Many taxpayers (though it is not clear exactly how many) may find that the payment on account demands they are expecting this month don’t arrive, meaning they could get a shock after Christmas.
This is because of problems with HMRC’s IT systems, during self-assessment tax return season, which affected calculations for 2018/19 payment on account.
Payment on account explained
Self-assessment taxpayers with annual tax demands of £1,000 or less, or those who have 80 per cent or more of their total annual tax collected at source (i.e. PAYE), do not have to make payments on account.
However, most individuals within self-assessment, with a tax bill of £1,000 or more, will settle their liabilities in instalments. This is done by making payments on account in January and July, followed by a final balancing payment in the next January.
The amounts that are due depend on the individual’s tax liability from the previous year.
Demands become disaster
Late in 2018, it became apparent that HMRC systems had not always processed payments on account for 2018/19 correctly. Consequently, a number of taxpayers’ self-assessment statements did not include demands for the January 2019 payment on account.
Unless those affected made contact with HMRC to correct their position at the time, they will not have received a demand in June or July for the second payment on account, which would be due by 31 July 2019.
The Association of Taxation Technicians (ATT) has been told by HMRC that taxpayers do not need to do anything, if they have not received payment on account demands for 2018/19.
Instead, the taxpayer will receive a demand from HMRC for the full amount of tax in January 2020. HMRC has also confirmed that it will not charge any interest for late payment – assuming no further IT glitches!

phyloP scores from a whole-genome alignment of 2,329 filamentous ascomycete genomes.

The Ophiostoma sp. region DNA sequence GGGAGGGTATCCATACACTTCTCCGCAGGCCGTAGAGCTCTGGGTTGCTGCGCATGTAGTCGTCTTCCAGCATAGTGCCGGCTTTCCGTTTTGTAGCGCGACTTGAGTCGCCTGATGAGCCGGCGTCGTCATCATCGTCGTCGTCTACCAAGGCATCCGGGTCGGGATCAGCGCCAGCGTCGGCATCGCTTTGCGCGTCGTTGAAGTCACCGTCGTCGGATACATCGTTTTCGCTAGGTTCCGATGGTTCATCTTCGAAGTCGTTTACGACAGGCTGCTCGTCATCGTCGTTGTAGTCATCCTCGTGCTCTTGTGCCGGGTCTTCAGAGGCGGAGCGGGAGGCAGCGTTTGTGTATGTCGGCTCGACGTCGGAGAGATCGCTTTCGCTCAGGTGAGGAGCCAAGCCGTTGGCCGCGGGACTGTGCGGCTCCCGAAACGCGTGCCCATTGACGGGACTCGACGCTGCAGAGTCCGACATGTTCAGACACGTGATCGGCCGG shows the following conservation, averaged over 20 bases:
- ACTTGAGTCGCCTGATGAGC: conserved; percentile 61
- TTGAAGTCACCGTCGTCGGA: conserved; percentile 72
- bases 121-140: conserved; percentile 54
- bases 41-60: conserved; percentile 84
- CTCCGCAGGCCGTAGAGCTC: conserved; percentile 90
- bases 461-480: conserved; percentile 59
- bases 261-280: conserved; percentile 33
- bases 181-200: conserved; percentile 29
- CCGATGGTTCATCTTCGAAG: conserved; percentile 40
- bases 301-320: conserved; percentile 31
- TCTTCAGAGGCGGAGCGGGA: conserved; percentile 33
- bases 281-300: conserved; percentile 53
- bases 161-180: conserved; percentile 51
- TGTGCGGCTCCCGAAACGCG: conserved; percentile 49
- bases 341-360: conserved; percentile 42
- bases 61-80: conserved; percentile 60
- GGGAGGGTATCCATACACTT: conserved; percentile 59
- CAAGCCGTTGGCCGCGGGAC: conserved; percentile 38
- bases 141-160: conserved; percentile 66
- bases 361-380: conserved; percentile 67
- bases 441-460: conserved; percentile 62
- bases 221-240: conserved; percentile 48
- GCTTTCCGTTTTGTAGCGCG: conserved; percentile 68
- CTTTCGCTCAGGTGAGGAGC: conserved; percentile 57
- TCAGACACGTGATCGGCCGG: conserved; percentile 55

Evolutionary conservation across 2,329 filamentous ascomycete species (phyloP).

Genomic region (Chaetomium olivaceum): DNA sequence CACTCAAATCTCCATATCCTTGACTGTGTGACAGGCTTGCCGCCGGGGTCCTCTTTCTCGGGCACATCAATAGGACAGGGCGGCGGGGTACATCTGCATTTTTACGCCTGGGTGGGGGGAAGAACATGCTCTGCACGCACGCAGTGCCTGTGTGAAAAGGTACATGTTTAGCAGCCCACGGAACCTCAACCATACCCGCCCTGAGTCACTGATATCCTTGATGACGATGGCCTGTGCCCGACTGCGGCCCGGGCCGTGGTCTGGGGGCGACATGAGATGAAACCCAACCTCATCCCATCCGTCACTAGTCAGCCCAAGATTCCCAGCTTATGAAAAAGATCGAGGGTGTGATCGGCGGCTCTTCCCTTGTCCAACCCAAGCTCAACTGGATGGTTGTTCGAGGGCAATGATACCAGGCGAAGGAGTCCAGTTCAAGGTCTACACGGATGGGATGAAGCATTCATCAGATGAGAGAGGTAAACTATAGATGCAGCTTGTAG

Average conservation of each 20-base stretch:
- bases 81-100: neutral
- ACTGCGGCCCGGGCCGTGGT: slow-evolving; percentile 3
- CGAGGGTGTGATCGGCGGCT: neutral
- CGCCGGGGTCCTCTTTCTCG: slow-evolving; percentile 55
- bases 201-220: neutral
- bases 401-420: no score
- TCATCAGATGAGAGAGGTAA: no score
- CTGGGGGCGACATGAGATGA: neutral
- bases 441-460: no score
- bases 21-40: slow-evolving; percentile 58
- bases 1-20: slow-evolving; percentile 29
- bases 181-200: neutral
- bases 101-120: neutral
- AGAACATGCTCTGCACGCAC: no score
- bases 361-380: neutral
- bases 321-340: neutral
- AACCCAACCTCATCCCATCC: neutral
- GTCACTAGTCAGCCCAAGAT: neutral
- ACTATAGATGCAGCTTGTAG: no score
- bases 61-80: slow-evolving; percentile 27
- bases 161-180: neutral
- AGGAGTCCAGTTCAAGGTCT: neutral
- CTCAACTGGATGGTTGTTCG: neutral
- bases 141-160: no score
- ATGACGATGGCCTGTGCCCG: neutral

Sarah Dixon, Tax Manager at George Hay, said: “In the event that a taxpayer does not make any payments on account during 2019, then the tax bill that arrives in January 2020 could be significantly larger than expected.
Individuals whose demands are delayed, should either set aside the funds needed ahead of January 2020 or, if they wish, they can make a voluntary payment on account to HMRC of their July payment – and their January payment if that was also missed.
The risk with making a voluntary payment is that, where HMRC has no record of an outstanding liability, its systems may see this as overpayment and automated refunds may be triggered at a later date.
We have had a couple of instances where clients who have made the payment, have been refunded by HMRC. We have advised these clients not to spend the money, so that they can be confident that they have the funds available to fulfil their obligations in the new year.”
How can we help?
If you have concerns about this announcement, or about fulfilling your tax liabilities, we would urge you to get in touch with your usual adviser.
If you’re not already working with us, by entrusting us with your annual tax return you can rest assured that we will handle your affairs efficiently, accurately and compliantly.
We will ensure that you are kept up to date with the latest news and updates relating to self-assessment and your tax obligations, and we can help you to fulfil your responsibilities accordingly; saving you time and money, helping you to grow your business and eliminating anxieties in the process.